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Special Report: War in Iraq
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NEW! Subscribe to the daily War in Iraq or weekly Live Online E-Mail Newsletters and receive highlights and breaking news event alerts in your mailbox.


'Blair's War'
With Michael Sullivan
Executive Producer, Special Projects, FRONTLINE

and Wen Stephenson
Web site managing editor, FRONTLINE

Friday, April 4, 2003; 2 p.m. ET

British Prime Minister Tony Blair has been fighting the biggest political battle of his career. Caught in the center of a high stakes political storm, he tried to personally bridge the gap between the United States and its European allies -- particularly France and Germany -- over the impending war in Iraq.

In "Blair's War," airing Thursday, April 3, at 9 p.m. ET on PBS (check local listings), FRONTLINE examines the roots of the discord within the Western Alliance, the perilous role Blair has played, and the stakes for him and the West should this old alliance fall apart.

Michael Sullivan, FRONTLINE's exeuctive producer for special projects, and FRONTLINE Web site managing editor Wen Stephenson were online Friday, April 4, at 2 p.m. ET, to talk about Blair's huge political gamble.

Editor's Note: Washingtonpost.com moderators retain editorial control over Live Online discussions and choose the most relevant questions for guests and hosts; guests and hosts can decline to answer questions.


The transcript follows.


washingtonpost.com: Thanks for joining us, Michael. In the time between when this film was finished and today, much has changed in terms of the war in Iraq. Once the shooting began, British public opinion swung to supporting the action and Blair's role -- if not completely, considerably more than the opposition he faced. Troops have faced some stiff resistance and questions have arisen about U.S. military planning. How do you think such fast-moving events will affect Blair's standing -- in fact, his political survival?

Michael Sullivan: I think the important consideration is to look at this question when the war is over and that will tell us the story of Bush's and Blair's political future, as well as the future of the Western alliance. It does matter what happens on the ground. Whether coalition forces find Weapons of Mass Destruction and what the prospects for a free and prosperous Iraq look like. Blair still has a large majority in Commons and he will likely survive unless the war is a true disaster.

I think the much more serious question is what happens to the Western Alliance and whether that is repairable. More importantly, what the power relationship is between the U.S. and countries like Germany and France. Will they become an opposition to the US or fall behind US leadership? Those are the great unknowns.



Laurel, Md.: Why didn't Powell and/or Blair anticipate the French position, i.e., "the ambush," at the UN? Was Powell that sure that the Europeans would go for military action?

Michael Sullivan: I think what he didn't anticipate was that day they would suddenly bring that subject up as opposed to terrorism, which was scheduled to be discussed. We put it in the film because it was the day the U.S. realized how intense the opposition was from France and Germany and the likelihood of a compromise was growing dimmer.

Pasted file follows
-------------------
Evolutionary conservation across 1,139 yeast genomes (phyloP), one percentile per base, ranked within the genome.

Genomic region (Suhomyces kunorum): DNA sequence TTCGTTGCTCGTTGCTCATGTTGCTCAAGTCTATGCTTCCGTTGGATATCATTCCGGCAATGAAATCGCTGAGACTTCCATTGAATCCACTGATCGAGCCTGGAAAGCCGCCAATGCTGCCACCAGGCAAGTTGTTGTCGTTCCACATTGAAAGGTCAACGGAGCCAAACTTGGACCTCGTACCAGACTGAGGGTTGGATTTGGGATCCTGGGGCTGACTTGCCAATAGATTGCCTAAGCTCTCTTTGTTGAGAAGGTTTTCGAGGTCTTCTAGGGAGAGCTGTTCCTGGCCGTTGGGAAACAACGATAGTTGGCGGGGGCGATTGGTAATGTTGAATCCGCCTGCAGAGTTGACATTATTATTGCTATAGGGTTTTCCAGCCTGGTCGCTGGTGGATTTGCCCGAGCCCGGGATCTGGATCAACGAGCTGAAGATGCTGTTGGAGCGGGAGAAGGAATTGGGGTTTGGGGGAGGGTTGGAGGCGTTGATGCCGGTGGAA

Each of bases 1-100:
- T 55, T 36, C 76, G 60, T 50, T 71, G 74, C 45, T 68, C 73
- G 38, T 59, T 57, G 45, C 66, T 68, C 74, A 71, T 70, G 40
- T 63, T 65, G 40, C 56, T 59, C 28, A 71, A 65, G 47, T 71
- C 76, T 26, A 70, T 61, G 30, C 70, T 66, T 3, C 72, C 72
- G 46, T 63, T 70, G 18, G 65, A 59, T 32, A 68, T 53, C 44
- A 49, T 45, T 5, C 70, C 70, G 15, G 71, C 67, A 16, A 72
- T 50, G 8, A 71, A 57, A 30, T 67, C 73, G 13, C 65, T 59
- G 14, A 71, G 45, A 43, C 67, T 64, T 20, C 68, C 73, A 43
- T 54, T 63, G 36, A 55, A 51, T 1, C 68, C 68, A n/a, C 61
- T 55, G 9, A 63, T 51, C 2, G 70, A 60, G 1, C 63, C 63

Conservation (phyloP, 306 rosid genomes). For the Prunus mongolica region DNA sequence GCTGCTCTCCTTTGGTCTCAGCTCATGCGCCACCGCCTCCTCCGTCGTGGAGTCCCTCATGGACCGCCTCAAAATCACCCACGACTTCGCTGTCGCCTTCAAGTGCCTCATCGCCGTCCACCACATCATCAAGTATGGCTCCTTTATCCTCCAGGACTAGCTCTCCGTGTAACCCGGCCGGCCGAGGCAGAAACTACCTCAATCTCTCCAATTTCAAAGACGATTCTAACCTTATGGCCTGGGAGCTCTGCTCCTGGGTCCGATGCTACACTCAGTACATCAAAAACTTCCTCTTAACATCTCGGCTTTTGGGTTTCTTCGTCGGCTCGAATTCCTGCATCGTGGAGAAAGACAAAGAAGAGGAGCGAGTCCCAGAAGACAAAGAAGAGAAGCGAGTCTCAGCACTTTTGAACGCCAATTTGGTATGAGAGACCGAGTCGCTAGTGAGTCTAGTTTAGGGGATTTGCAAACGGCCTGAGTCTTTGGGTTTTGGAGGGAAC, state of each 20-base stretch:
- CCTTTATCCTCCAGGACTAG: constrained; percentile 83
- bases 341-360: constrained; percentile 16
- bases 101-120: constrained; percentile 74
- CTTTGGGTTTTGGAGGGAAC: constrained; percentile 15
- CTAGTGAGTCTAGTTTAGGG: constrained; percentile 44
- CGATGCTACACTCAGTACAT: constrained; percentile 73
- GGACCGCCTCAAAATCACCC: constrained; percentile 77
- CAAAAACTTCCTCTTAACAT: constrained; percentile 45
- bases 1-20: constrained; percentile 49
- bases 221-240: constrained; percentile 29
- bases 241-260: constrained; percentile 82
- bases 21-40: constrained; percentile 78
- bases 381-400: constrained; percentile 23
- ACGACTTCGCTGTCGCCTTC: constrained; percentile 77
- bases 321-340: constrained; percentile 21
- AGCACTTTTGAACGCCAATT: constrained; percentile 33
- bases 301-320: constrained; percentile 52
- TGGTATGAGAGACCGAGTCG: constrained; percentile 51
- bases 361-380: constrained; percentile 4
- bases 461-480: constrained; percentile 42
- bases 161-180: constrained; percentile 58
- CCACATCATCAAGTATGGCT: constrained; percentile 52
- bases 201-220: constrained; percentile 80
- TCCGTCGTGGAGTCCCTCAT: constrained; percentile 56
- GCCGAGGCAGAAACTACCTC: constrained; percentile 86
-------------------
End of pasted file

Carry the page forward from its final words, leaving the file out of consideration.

Mt. Lebanon, Pa.: Will you folks do a follow-up on Blair's war when the next general election comes up? Seems to me the proof of his gamble will be whether Labour stands for him when he again stands for Labour. Thanks much.

Michael Sullivan: We will if it is a big story at the time. He may not even run again. Who knows. Perhaps he has had enough or he may decide for other reasons to move on. Or he may be in political trouble. I think it is premature to decide to do another film. He may not be an issue then.


Arlington, Va.: In watching the film, I got a great sense of Blair's obvious political courage, which is impressive. I'd forgotten that he was in New York after Sept. 11 before President Bush was. The one thing I didn't understand was what exactly motivated Blair to side so firmly with the U.S., particularly in the face of such stringent European opposition. This is a huge gamble for him, and clearly (in my opinion) he had the right idea -- al Qaeda first, Iraq could wait. I'm not sure I really understand why he took such a big gamble with Bush.

Wen Stephenson: First, it is important to understand Blair's record on foreign policy. He had strongly supported intervention in Kosovo in 1999 and he was seen as someone who saw his foreign policy as "ethically based." He made the argument for intervening in Kosovo as fighting a "war of values not interests." The point is that he had already established a highly principled foreign policy that made a justification for interventions such as the one in Kosovo. Secondly, he is also seen as a man of Europe. He has a lot at stake with Britain's relationship with the Europe and whether or not Britain further integrates with the EU. Many observers will say that Blair saw his special role in this to be the one who could bridge the gap between Western Europe and the U.S. on these issues of global security and the use of military force in the case of Iraq. I think you could say that he had to take this gamble. He had in a way set himself up for this. He had created an identity for himself as Europe's strongest proponent of the use of military force to correct the wrongs of the world, but at the same time he had set himself up